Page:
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"By grace are ye saved through faith; and that not of yourselves; it is the gift of God; not of works, lest any man should boast."—EPH. 2:8,9.

From this scripture it is generally presumed that faith is the gift of God, and that this is what the Apostle here meant to teach. And so, we often hear of Christians praying and waiting and expecting God to increase their faith, while they entirely ignore the means he has provided for its increase. As well might we fold our hands in idleness and expect food after praying, "Give us this day our daily bread."

We wish, therefore, to consider, first, whether this is the true and logical inference to be drawn from the Apostle's words; and, secondly, what is faith and how obtained?

It should be evident, we think, that Paul is not here speaking directly of faith, but of salvation. He is affirming that salvation is the gift of God; that it is not received as the reward of works, but that it is purely of God's grace and favor; and that though it is not procured by works, it is received "through faith." Yes, salvation is the gift of God, granted by his grace or favor, and grasped by us through FAITH; for actual salvation is not yet—now "we are saved by hope." This, we think, is the only logical inference which can be drawn from these words and their context.

Let us then, inquire, What is faith, and how may it be obtained? To have faith in any statement or doctrine is to have confidence in its truthfulness, and this should only be based on clear evidence. To have faith in any thing without evidence is foolishness; and it is equally foolish to be lacking in faith when the evidence produced is clear and convincing. To have faith in a statement or doctrine, then, it is only necessary to examine the evidence on which it claims to stand, and, if reasonable, accept the conclusion—have faith in it.

To have faith in a person is to have such a knowledge of his character, of his principles of action, and his controlling motives, as to warrant us in believing that those principles will always govern, and then to repose confidence in that knowledge.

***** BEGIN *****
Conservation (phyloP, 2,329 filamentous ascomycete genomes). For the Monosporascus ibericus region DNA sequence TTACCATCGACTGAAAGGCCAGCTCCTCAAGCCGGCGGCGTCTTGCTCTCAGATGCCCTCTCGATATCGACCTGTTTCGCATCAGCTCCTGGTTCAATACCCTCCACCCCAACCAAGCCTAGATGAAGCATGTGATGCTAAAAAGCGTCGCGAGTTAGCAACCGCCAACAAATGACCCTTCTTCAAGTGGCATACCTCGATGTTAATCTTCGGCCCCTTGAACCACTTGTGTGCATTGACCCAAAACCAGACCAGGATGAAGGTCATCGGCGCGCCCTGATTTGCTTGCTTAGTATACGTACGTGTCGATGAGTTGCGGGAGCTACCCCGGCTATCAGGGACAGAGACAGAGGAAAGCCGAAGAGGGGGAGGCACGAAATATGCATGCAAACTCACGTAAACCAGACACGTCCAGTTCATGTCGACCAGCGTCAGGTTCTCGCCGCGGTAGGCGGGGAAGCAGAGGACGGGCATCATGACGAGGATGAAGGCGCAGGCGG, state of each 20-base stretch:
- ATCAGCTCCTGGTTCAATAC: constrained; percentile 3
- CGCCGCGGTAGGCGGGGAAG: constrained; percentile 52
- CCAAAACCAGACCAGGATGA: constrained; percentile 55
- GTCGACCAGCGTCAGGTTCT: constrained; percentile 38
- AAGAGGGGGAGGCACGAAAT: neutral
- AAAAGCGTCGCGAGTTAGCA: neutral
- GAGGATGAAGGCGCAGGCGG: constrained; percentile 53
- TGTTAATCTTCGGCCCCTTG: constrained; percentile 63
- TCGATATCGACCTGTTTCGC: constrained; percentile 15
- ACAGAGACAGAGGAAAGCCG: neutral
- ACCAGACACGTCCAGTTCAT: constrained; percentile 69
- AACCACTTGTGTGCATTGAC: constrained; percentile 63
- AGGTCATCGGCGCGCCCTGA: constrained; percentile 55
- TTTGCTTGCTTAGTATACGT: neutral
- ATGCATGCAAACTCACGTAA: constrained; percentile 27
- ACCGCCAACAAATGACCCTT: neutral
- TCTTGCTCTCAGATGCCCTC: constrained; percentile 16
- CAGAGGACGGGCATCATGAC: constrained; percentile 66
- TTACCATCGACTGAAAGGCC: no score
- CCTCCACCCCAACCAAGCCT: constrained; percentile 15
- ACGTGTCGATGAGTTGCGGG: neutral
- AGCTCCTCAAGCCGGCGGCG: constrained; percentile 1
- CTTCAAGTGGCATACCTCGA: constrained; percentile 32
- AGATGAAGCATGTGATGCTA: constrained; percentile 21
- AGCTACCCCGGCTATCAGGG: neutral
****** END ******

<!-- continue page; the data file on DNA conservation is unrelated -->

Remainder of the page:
In order, then, to have faith in a person, it is necessary to become thoroughly acquainted with him. The more thorough our acquaintance, the stronger will be our faith, if he is true. If we would "have faith in God," it is also necessary to acquaint ourselves with his character as expressed in his two harmonious books—Nature and Revelation.

The Apostle tells us that "without faith it is impossible to please God," and it is equally impossible to have faith without knowledge. It, therefore, becomes our duty to acquaint ourselves with God. We should be constant students of his character. God has sufficiently revealed his character to us to enable us to clearly discern the governing principles in all his actions, and, therefore, we may safely and confidently trust him, knowing from the evidence given, not only in his present and past dealings, but also in the statements of his word relative to his future purposes, that the Judge of the whole world will do right.

Faith is an act of our own, and the only way in which our faith can be strengthened by another, is by their supplying the necessary evidence on which to base it. Hence, we do not need to pray for its increase, but to pray and search for knowledge out of which it will grow, and for grace to resist pride and prejudice, that we may receive the truth into honest minds.

MRS. C. T. R.